Tett concludes by saying, “It is crystal clear that the longer that money remains ultra cheap, the more traders will have an incentive to gamble (particularly if they privately suspect that today’s boom will be short-lived and want to score big over the next year). Somehow all this feels horribly familiar; I just hope that my sense of foreboding turns out to be wrong.”

The title of Tett’s article is “Rally fuelled by cheap money brings a sense of foreboding.” She refers to the same facts that I referenced a couple of weeks ago in the article “The current stock market bubble correlates with bailouts and stimulus,” Since that time, it’s been more and more widely recognized that the current stock market rally is being fueled by governments around the world pouring out free or low-cost money, via central banks and fiscal policy.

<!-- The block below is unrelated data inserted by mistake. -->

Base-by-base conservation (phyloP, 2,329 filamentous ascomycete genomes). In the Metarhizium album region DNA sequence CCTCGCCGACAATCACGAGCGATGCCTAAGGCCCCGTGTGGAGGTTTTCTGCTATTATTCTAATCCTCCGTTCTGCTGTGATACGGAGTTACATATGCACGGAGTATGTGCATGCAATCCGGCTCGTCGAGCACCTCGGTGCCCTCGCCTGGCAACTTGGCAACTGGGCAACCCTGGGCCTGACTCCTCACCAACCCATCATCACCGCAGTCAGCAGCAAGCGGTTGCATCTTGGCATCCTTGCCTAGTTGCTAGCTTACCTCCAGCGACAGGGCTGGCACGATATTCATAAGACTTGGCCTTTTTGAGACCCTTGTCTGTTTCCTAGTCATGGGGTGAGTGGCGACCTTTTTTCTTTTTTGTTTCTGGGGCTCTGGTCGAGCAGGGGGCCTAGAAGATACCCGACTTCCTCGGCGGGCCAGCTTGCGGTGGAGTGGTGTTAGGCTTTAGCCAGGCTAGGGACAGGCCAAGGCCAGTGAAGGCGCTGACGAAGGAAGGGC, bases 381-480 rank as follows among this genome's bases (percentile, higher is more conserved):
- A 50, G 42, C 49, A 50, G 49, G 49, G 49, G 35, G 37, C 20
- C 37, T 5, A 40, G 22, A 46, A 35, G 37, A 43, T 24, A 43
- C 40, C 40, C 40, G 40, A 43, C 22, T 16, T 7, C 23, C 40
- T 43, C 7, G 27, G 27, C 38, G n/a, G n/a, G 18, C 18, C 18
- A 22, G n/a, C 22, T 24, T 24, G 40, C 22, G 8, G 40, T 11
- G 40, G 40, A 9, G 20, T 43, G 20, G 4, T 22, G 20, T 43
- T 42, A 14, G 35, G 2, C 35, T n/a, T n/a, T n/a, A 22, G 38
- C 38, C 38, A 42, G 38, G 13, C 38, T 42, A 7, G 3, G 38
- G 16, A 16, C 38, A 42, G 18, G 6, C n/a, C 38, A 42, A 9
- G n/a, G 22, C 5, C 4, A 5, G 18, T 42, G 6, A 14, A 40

On CNBC on Monday morning, NYU professor Nouriel Roubini discussed explicitly how central banker policy was creating a “wall of liquidity” that was feeding a new worldwide asset bubble, growing larger than the last one. Along the way, he appears to be predicting a global market clash with near certainty.

The following is my transcription. The lines in brackets [] are paraphrases of interviewer questions.

 

“[Could we see the stock market run continue?]Yes, in the short run what’s happening is that there’s a wall of liquidity, not just in the United States but around the world, that’s chasing assets — it’s equities, it’s commodities, it’s gold, it’s emerging market asset classes.


Nouriel Roubini <font face=Arial size=-2>(Source: CNBC)</font>
Nouriel Roubini (Source: CNBC)